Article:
Everyone, regardless of one’s documented or undocumented status, has rights in this country, and a little red card handed out at an immigration information session last Thursday identified some of the more important rights immigrants should know as fears of deportation rise.

The size of a credit card, the red “Know Your Rights” card, written in Spanish on one side and English on the other, says: “I do not have to speak with you, answer your questions or sign or hand you any documents based on my 5th Amendment rights under the United States Constitution.

“I do not give you permission to enter my home based on my 4th Amendment rights under the United States Constitution unless you have a warrant to enter signed by a judge or a magistrate with my name on it that you slide under the door. I do not give you permission to search any of my belongings based on my 4th Amendment rights.

“I choose to exercise my constitutional rights.”

To drive home the point, Blanca Dixon, immigration program coordinator for the UpValley Family Centers, and Madeline Feldon, staff attorney and program director for the International Institute of the Bay Area, performed an enactment of the right and wrong ways to behave if an agent comes to your home. Feldon portrayed an Immigration and Customs Enforcement (ICE) agent who knocks on Dixon’s door.

“They won’t be that nice,” said Indira Lopez of Feldon’s portrayal. “When it happens it will be intimidating. It’s important to remain calm.”

Lopez, program director for the UpValley Family Centers, led the session that was held at the Community Center on March 16. Dozens, mostly Latina women, came to the session that provided information on the rights of both documented and undocumented people, tips on how to plan and prepare if challenged on immigration status, how to prepare children in the event someone is detained, and explanations of the difference between ICE and local law enforcement.

Lopez and Dixon were joined by Feldon; Salvador Alvarez, an advocate for victim witness assistance in the Napa District Attorney Office; Napa County Undersheriff Jean Donaldson, Calistoga police officer Luis Paniagua, and Mayor Chris Canning, who were all there to answer questions and reassure the community members that they have rights and they do not need to be afraid of local law enforcement.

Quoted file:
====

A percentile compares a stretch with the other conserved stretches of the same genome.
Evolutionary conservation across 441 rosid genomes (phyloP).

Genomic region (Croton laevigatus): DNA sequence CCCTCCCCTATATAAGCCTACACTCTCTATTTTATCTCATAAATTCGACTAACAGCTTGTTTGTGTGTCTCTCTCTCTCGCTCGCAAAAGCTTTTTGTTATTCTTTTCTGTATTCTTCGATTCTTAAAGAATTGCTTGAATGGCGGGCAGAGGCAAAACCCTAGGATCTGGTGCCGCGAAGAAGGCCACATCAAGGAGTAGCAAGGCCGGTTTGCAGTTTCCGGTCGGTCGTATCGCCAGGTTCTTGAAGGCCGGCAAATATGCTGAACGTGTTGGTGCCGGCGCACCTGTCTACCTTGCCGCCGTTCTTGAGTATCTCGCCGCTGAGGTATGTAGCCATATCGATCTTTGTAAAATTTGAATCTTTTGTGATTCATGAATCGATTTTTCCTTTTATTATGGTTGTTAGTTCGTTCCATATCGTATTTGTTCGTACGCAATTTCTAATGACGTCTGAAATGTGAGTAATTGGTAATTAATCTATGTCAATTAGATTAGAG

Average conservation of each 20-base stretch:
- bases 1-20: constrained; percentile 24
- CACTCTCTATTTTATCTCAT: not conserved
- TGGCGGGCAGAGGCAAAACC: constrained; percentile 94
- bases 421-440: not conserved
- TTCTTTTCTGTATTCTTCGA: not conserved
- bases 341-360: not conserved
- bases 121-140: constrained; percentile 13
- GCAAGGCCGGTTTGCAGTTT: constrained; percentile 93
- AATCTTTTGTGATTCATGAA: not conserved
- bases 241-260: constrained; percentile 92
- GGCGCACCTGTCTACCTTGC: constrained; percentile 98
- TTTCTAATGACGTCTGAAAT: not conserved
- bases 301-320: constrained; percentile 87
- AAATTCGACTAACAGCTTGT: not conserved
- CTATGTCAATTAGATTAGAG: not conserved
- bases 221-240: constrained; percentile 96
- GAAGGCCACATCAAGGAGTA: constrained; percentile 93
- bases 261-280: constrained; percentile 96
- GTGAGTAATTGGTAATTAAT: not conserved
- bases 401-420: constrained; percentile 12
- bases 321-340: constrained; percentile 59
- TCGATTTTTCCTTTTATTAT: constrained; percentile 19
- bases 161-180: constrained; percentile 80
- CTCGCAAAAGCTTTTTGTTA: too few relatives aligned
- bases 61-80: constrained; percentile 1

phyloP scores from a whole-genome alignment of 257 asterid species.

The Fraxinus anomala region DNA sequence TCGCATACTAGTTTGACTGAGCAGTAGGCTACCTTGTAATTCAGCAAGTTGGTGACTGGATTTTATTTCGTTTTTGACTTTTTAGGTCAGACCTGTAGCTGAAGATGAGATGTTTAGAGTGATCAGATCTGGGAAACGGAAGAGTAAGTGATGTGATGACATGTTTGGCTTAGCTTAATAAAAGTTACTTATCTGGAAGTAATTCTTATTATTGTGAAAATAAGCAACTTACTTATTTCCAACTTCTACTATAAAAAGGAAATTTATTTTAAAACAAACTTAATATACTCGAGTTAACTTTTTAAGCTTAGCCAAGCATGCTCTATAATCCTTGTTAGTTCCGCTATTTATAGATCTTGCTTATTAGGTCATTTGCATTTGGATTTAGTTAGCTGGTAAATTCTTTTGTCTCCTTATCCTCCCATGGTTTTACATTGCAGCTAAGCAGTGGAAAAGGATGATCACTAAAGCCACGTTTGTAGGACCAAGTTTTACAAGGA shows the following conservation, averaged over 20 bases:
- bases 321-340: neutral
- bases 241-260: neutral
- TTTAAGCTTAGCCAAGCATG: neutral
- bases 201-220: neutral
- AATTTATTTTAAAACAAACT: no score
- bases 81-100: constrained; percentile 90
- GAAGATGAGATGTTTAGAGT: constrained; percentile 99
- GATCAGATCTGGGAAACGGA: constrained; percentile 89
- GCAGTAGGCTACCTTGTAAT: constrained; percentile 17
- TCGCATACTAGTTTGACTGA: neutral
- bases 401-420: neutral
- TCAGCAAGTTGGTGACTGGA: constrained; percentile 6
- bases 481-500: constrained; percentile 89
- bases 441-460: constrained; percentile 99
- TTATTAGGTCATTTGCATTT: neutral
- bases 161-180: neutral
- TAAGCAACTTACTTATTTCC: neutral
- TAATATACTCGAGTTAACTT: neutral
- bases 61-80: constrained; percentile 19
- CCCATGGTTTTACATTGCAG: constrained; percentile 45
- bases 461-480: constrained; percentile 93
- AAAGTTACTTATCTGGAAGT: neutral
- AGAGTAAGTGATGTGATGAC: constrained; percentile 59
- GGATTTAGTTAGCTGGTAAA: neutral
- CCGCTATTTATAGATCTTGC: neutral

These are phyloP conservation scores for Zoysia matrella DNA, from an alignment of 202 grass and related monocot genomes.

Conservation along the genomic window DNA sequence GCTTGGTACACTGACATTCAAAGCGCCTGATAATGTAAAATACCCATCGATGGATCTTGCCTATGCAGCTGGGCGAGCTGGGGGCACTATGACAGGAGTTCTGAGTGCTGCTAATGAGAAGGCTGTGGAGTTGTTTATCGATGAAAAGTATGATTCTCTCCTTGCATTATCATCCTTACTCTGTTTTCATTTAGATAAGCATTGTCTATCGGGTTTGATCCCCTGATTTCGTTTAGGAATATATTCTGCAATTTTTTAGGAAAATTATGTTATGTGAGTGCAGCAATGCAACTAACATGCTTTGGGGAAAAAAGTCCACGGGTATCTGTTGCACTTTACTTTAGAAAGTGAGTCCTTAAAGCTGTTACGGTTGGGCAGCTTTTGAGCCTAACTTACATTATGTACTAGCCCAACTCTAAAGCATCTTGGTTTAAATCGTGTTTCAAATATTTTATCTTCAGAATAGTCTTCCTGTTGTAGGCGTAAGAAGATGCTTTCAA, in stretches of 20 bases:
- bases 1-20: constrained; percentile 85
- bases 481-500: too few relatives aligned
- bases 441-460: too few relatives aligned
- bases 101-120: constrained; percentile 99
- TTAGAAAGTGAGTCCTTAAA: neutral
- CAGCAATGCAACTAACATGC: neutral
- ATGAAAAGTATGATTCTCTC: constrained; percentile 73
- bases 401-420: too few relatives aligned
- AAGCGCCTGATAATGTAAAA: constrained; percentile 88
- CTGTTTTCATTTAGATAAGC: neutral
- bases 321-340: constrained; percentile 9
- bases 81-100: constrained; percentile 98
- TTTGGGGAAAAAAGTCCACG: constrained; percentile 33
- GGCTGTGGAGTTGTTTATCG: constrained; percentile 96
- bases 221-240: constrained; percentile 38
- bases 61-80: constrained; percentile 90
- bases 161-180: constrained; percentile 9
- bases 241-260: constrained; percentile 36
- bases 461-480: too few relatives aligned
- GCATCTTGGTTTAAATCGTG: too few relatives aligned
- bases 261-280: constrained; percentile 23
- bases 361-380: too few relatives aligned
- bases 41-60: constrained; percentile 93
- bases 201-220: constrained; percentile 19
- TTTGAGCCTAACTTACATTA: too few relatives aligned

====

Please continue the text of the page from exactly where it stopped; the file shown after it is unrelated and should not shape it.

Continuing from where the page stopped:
Because Spanish was the first language of the majority of attendees, the meeting was conducted largely in Spanish, and English-only speakers were given headsets to hear Rosalina Cazares’ English interpretation.

Canning and Donaldson drew applause for their reassurances that Calistoga and Napa County in general are not interested in the immigration status of their residents.

No city department will ask about someone’s documentation status, Canning said. They may ask your address, but “we only care if you live in Calistoga. The fact you live in Calistoga enables you to all the services” the city offers, he said.

“If you have a service issue, a problem with your street for example, do not hesitate to call. We are here to serve you. We work for you,” he said.

Donaldson added: “We’re here to protect your rights.”

Paniagua urged residents to get to know the local police officers. They are in the community to serve and protect, and if you get to know them you’ll feel more secure. If someone does knock on your door and claims to be an ICE agent, you’ll feel more comfortable reaching out to the local police to ask for help.

“Remember (police) can’t share information about you with ICE,” Lopez said.

Calistoga police will not ask someone about their immigration status during a traffic stop or other routine interaction, Paniagua said.

Alvarez and Feldon stressed that they do not want people to be afraid of the local police, especially in cases where a resident might be a victim of crime.

Rumors have swirled in the area about ICE agents lying in wait to arrest immigrants either at schools or outside apartments or work places. Lopez urged residents not to repeat or share that kind of information unless it is known to be true. Call the UpValley Family Centers and ask if a story is true and accurate before telling someone else what you’ve heard, she said.

ICE agents have been in Napa County, but not nearly as often as rumors have been spread, speakers said. They told the group that, generally speaking, ICE is most interested in people who have committed crimes, which may include DUIs.

A question-and-answer period followed the conclusion of the presentation.

One woman asked about a scenario where she might be pulled over while driving but didn’t have a driver’s license. She wanted to know if her car could be taken away because of that.

Paniagua explained that police may give her a ticket for driving without a license and the car may be impounded for three days, but police cannot ask about immigration status, and that has no bearing on owning a car.

Another woman asked if an employer can allow an ICE agent into their workplace. Feldon said an employer can allow an agent in to a workplace, but they cannot report the immigration status of an employee to local state or federal agency, because that is considered a violation of a worker’s rights.

UVFC has staff available to answer questions or provide information, and they have handouts with other resources in the office as well. Useful websites to note include the National Domestic Violence Hotline, TheHotline.org (or 800-799-7233, 800-787-3224), PolarisProject.org, ICEOutofCA.org, and ImmigrationLawHelp.org.

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The Weekly Calistogan Editor